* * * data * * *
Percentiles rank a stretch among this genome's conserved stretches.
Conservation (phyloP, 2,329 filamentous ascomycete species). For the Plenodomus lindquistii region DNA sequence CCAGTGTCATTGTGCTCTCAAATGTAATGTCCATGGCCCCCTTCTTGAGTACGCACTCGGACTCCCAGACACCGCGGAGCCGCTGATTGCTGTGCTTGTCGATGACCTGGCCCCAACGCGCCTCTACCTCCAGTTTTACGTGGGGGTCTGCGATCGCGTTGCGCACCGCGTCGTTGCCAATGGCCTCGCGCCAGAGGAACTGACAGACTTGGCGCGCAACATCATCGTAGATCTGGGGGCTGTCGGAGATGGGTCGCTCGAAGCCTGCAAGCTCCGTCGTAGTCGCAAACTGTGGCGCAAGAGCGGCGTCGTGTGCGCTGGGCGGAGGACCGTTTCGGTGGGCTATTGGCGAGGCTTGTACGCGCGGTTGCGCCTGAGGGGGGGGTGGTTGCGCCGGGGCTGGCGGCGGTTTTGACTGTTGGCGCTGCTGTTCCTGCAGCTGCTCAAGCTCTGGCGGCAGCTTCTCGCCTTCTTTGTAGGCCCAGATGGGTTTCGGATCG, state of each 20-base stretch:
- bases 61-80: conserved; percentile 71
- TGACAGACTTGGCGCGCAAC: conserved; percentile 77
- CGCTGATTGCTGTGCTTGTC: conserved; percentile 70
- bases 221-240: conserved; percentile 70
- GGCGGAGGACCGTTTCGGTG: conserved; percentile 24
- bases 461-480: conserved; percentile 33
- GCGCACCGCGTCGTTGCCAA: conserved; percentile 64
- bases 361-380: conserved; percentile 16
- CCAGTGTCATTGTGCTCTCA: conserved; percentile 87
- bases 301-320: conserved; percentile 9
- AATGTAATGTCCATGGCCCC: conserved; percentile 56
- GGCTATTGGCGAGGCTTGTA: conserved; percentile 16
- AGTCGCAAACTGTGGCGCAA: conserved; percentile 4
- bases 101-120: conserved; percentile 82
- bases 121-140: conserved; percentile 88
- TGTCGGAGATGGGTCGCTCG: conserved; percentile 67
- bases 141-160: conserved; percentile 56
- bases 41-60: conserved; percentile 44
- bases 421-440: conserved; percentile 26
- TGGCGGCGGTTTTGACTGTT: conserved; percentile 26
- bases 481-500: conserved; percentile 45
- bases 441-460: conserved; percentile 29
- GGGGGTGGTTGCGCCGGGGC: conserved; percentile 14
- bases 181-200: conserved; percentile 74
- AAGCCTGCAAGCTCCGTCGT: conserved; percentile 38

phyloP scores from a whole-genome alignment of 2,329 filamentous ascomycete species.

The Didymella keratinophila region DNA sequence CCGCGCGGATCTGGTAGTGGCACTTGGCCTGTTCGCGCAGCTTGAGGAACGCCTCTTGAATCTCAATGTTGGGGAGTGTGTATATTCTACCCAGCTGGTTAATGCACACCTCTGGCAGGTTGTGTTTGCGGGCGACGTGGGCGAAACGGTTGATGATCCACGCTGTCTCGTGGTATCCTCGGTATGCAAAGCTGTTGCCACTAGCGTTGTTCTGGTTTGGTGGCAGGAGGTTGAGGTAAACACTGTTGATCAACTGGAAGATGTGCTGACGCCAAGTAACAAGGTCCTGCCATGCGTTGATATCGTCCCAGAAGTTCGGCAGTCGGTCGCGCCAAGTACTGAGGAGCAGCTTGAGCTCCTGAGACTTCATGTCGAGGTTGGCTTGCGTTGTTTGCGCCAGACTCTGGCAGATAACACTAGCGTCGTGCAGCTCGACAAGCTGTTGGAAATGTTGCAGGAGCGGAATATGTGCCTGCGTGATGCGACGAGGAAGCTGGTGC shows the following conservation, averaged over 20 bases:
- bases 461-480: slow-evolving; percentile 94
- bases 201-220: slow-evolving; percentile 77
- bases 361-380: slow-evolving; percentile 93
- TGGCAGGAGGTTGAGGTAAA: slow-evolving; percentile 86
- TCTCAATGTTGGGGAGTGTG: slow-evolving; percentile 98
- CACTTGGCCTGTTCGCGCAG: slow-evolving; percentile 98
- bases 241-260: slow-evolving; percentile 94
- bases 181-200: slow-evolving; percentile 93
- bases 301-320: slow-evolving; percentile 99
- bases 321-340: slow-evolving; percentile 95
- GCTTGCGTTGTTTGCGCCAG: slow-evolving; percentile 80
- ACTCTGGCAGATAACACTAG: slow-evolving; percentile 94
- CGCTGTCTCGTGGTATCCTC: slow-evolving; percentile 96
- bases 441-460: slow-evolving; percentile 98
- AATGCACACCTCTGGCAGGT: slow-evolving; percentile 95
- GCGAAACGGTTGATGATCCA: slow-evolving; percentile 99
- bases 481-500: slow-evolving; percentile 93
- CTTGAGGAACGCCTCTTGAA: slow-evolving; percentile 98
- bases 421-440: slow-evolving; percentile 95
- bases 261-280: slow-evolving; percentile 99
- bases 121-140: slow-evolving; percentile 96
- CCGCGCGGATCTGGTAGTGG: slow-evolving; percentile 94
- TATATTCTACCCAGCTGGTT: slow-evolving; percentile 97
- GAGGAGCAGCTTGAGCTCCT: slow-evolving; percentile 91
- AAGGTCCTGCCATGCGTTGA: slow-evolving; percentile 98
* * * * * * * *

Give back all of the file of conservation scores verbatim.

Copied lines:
Percentiles rank a stretch among this genome's conserved stretches.
Conservation (phyloP, 2,329 filamentous ascomycete species). For the Plenodomus lindquistii region DNA sequence CCAGTGTCATTGTGCTCTCAAATGTAATGTCCATGGCCCCCTTCTTGAGTACGCACTCGGACTCCCAGACACCGCGGAGCCGCTGATTGCTGTGCTTGTCGATGACCTGGCCCCAACGCGCCTCTACCTCCAGTTTTACGTGGGGGTCTGCGATCGCGTTGCGCACCGCGTCGTTGCCAATGGCCTCGCGCCAGAGGAACTGACAGACTTGGCGCGCAACATCATCGTAGATCTGGGGGCTGTCGGAGATGGGTCGCTCGAAGCCTGCAAGCTCCGTCGTAGTCGCAAACTGTGGCGCAAGAGCGGCGTCGTGTGCGCTGGGCGGAGGACCGTTTCGGTGGGCTATTGGCGAGGCTTGTACGCGCGGTTGCGCCTGAGGGGGGGGTGGTTGCGCCGGGGCTGGCGGCGGTTTTGACTGTTGGCGCTGCTGTTCCTGCAGCTGCTCAAGCTCTGGCGGCAGCTTCTCGCCTTCTTTGTAGGCCCAGATGGGTTTCGGATCG, state of each 20-base stretch:
- bases 61-80: conserved; percentile 71
- TGACAGACTTGGCGCGCAAC: conserved; percentile 77
- CGCTGATTGCTGTGCTTGTC: conserved; percentile 70
- bases 221-240: conserved; percentile 70
- GGCGGAGGACCGTTTCGGTG: conserved; percentile 24
- bases 461-480: conserved; percentile 33
- GCGCACCGCGTCGTTGCCAA: conserved; percentile 64
- bases 361-380: conserved; percentile 16
- CCAGTGTCATTGTGCTCTCA: conserved; percentile 87
- bases 301-320: conserved; percentile 9
- AATGTAATGTCCATGGCCCC: conserved; percentile 56
- GGCTATTGGCGAGGCTTGTA: conserved; percentile 16
- AGTCGCAAACTGTGGCGCAA: conserved; percentile 4
- bases 101-120: conserved; percentile 82
- bases 121-140: conserved; percentile 88
- TGTCGGAGATGGGTCGCTCG: conserved; percentile 67
- bases 141-160: conserved; percentile 56
- bases 41-60: conserved; percentile 44
- bases 421-440: conserved; percentile 26
- TGGCGGCGGTTTTGACTGTT: conserved; percentile 26
- bases 481-500: conserved; percentile 45
- bases 441-460: conserved; percentile 29
- GGGGGTGGTTGCGCCGGGGC: conserved; percentile 14
- bases 181-200: conserved; percentile 74
- AAGCCTGCAAGCTCCGTCGT: conserved; percentile 38

phyloP scores from a whole-genome alignment of 2,329 filamentous ascomycete species.

The Didymella keratinophila region DNA sequence CCGCGCGGATCTGGTAGTGGCACTTGGCCTGTTCGCGCAGCTTGAGGAACGCCTCTTGAATCTCAATGTTGGGGAGTGTGTATATTCTACCCAGCTGGTTAATGCACACCTCTGGCAGGTTGTGTTTGCGGGCGACGTGGGCGAAACGGTTGATGATCCACGCTGTCTCGTGGTATCCTCGGTATGCAAAGCTGTTGCCACTAGCGTTGTTCTGGTTTGGTGGCAGGAGGTTGAGGTAAACACTGTTGATCAACTGGAAGATGTGCTGACGCCAAGTAACAAGGTCCTGCCATGCGTTGATATCGTCCCAGAAGTTCGGCAGTCGGTCGCGCCAAGTACTGAGGAGCAGCTTGAGCTCCTGAGACTTCATGTCGAGGTTGGCTTGCGTTGTTTGCGCCAGACTCTGGCAGATAACACTAGCGTCGTGCAGCTCGACAAGCTGTTGGAAATGTTGCAGGAGCGGAATATGTGCCTGCGTGATGCGACGAGGAAGCTGGTGC shows the following conservation, averaged over 20 bases:
- bases 461-480: slow-evolving; percentile 94
- bases 201-220: slow-evolving; percentile 77
- bases 361-380: slow-evolving; percentile 93
- TGGCAGGAGGTTGAGGTAAA: slow-evolving; percentile 86
- TCTCAATGTTGGGGAGTGTG: slow-evolving; percentile 98
- CACTTGGCCTGTTCGCGCAG: slow-evolving; percentile 98
- bases 241-260: slow-evolving; percentile 94
- bases 181-200: slow-evolving; percentile 93
- bases 301-320: slow-evolving; percentile 99
- bases 321-340: slow-evolving; percentile 95
- GCTTGCGTTGTTTGCGCCAG: slow-evolving; percentile 80
- ACTCTGGCAGATAACACTAG: slow-evolving; percentile 94
- CGCTGTCTCGTGGTATCCTC: slow-evolving; percentile 96
- bases 441-460: slow-evolving; percentile 98
- AATGCACACCTCTGGCAGGT: slow-evolving; percentile 95
- GCGAAACGGTTGATGATCCA: slow-evolving; percentile 99
- bases 481-500: slow-evolving; percentile 93
- CTTGAGGAACGCCTCTTGAA: slow-evolving; percentile 98
- bases 421-440: slow-evolving; percentile 95
- bases 261-280: slow-evolving; percentile 99
- bases 121-140: slow-evolving; percentile 96
- CCGCGCGGATCTGGTAGTGG: slow-evolving; percentile 94
- TATATTCTACCCAGCTGGTT: slow-evolving; percentile 97
- GAGGAGCAGCTTGAGCTCCT: slow-evolving; percentile 91
- AAGGTCCTGCCATGCGTTGA: slow-evolving; percentile 98